October 20, 2014
David Brooks wrote an odd column on October 16, entitled "The Case for Low Ideals." Ostensibly he was offering advice to those who might approach politics burdened with high ideals, but his notion of "low ideals" seems really to be the absence of ideals. In any case, his use of the term "ideals" is confusing.
The 2008 campaign, he tells us, "was based on the idea that people are basically innocent and differences can be quickly transcended. It was based on the idea that society is easily malleable and it’s possible to have quick transformational change. It was based in the idea of a heroic savior (remember those ‘Hope’ posters)." That’s a peculiar and tendentious reading, and an idea is not exactly synonymous with an ideal, but never mind. The point he was trying to make, I think, is that politics should be conducted in an atmosphere of compromise and accommodation. As an abstract principle, that is perfectly sensible.
His formula for achieving this is "low idealism," which seems to describe his preferred attitude of the voter, rather than of the official:
[L]ow idealism starts with a tone of sympathy. Anybody who works in this realm [politics] deserves compassion and gentle regard. The low idealist knows that rallies with anthems and roaring are just make-believe, but has warm affection for any politician who exhibits neighborliness, courtesy and the ability to listen. . . . [T]his kind of idealist has a full heart for those who serve the practical work of legislating . . . . Believing experience is the best mode of education, he favors the competent old hand to the naïve outsider.
However, tucked into the first ellipsis is this: "The low idealist understands that those who try to rise above the messy business of deal-making often turn into zealots and wind up sinking below it." That seems to denounce high idealism in the officeholder as well.Returning to the voter, Brooks thinks that the low idealist, in looking for a leader, wants "not the martyr or the passionate crusader or the righteous populist. He likes the resilient one, who maybe has been tainted by scandals and has learned from his self-inflicted wounds that his own worst enemy is himself." I haven’t noticed a tendency on the part of voters to favor those tainted by scandal, but perhaps his low idealist would. "He likes the person who speaks only after paying minute attention to the way things really are, and whose proposals are grounded in the low stability of the truth." What might those proposals be? He doesn’t say; he seems to be advocating a content-free politics: elect a nice, friendly representative, and sit back; all will be well. "Low idealism . . . holds that people can be improved by their political relationships, so it ends up with something loftier and more inspiring than those faux idealists who think human beings are not a problem and politics is mostly a matter of moving money around." I don’t know what the last two phrases relate to, but again here is an empty politics: "something loftier. . . ."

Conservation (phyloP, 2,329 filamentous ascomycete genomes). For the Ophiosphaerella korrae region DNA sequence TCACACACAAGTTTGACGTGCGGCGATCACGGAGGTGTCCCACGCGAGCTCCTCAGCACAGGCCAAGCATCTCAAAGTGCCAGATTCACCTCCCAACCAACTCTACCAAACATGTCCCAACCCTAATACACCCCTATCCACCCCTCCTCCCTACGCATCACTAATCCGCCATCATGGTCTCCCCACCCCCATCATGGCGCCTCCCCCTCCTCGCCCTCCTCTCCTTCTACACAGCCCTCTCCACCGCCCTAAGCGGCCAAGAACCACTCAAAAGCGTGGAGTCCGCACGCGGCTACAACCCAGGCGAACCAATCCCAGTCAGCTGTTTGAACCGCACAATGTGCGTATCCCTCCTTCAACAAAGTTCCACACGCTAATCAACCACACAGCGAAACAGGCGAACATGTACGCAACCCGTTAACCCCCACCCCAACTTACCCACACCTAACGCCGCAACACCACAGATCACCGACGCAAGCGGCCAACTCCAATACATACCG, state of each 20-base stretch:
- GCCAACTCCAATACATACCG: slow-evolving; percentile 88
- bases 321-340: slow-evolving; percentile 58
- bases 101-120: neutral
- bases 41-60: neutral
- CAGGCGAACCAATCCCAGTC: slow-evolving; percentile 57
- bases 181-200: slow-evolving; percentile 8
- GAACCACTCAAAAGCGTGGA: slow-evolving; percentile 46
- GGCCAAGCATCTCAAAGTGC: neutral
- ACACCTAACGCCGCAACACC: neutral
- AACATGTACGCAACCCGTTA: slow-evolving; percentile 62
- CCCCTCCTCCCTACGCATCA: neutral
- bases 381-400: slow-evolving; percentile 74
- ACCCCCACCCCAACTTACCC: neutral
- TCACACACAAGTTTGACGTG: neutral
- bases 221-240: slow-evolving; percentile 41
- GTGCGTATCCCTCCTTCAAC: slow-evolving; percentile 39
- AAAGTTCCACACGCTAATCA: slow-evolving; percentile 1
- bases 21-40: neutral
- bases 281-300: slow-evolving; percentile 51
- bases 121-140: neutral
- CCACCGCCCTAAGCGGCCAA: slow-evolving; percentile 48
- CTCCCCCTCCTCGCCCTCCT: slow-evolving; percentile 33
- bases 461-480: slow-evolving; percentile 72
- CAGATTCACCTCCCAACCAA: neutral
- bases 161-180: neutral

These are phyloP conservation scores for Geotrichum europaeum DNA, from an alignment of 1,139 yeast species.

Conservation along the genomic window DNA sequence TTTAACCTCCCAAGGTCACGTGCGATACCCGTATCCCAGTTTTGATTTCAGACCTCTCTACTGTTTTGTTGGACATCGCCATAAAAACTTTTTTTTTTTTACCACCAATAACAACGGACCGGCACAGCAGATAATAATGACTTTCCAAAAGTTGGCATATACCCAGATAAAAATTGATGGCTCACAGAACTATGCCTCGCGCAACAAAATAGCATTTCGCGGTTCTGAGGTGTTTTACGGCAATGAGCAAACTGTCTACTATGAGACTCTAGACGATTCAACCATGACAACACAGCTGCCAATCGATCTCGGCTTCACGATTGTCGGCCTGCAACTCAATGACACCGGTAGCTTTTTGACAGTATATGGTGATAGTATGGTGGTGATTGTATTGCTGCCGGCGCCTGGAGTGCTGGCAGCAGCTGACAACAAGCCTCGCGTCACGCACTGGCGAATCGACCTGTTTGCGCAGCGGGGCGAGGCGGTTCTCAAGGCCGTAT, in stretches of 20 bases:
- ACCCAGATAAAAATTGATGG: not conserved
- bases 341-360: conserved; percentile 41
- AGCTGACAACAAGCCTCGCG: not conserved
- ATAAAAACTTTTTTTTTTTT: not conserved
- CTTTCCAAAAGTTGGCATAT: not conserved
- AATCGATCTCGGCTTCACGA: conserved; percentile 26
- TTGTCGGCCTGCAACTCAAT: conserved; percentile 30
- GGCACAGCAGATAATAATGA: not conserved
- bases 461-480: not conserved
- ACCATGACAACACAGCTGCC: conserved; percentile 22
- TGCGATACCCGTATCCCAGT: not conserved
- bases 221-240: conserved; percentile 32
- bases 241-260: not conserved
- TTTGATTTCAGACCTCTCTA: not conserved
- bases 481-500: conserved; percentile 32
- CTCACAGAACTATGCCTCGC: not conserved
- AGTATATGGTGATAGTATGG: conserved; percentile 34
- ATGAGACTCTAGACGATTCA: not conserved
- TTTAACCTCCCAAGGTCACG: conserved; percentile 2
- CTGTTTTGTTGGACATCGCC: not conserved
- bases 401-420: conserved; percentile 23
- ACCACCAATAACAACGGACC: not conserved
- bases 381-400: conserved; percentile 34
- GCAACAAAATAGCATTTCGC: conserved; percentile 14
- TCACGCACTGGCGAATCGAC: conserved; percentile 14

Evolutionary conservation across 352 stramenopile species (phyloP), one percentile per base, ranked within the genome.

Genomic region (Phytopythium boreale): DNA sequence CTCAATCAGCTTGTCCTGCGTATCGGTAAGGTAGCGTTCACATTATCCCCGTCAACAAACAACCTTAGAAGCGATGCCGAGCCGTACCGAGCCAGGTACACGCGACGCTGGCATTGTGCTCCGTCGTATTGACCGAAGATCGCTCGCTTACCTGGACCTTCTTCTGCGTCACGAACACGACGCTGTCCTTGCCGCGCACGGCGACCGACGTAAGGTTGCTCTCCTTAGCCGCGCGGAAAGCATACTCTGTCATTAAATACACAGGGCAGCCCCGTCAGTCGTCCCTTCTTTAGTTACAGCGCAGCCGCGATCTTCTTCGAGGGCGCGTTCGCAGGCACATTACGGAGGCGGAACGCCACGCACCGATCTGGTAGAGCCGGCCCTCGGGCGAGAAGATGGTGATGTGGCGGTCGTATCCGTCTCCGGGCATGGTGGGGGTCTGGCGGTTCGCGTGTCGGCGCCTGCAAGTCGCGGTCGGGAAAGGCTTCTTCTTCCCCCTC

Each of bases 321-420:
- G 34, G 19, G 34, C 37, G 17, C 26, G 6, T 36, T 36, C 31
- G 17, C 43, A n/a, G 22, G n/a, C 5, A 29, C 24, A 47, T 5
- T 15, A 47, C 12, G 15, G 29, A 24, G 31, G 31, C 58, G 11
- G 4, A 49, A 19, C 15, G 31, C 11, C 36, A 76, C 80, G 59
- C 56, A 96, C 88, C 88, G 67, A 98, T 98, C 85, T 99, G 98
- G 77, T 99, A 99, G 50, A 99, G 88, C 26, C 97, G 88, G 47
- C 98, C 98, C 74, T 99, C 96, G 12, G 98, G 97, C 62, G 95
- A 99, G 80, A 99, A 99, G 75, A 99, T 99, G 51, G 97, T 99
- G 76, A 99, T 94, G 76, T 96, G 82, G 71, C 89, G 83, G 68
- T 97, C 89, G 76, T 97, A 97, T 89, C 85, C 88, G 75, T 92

If Brooks’ notion of a voter is theoretical, his view of government is minimalist and reactionary: "The core functions of government are negative — putting out fires, arresting criminals, settling disputes — and much of what government does is the unromantic work of preventing bad situations from getting worse." Perhaps that conclusion follows from this presumed characteristic of his preferred voter: "The low idealist is more romantic about the past than about the future." That person "believes, as Samuel Johnson put it, that ‘The happiness of society depends on virtue’ — not primarily material conditions." Government shouldn’t make people’s lives better on the low moral plane of physical well-being. No, its task is to raise the tone; "better laws can nurture virtue. Statecraft is soulcraft. Good tax policies can arouse energy and enterprise. Good social programs can encourage compassion and community service."
His borrowing of the title of one of George Will’s books is ironic. Mr. Will has moved so far to the right that he may now share Mr. Brooks’ preference for a minimal state but, when he wrote Statecraft as Soulcraft, in 1983, he hadn’t reached that point. He then declared his "belief in strong government, including the essentials of the welfare state" and stated that the values of the conservative tradition "are threatened less by 'big' government than by abdication by the government."
Idealism, if naïve, can be a poor foundation for governing (or for voting, whichever it is that we are talking about), but the problem we face at the present isn’t a surfeit of idealism, but the dire effects of ideology; not high and noble aspirations but a cramped, rigid, uninformed, often deliberately ignorant philosophy of government and of society which issues primarily in servitude to the wealthy. If Mr. Brooks truly is concerned about the influence of attitudes and mental states, and about whom voters should support, he might direct his attention there.
74. Quotes from Statecraft as Soulcraft pp. 12, 22.
74. Quotes from Statecraft as Soulcraft pp. 12, 22.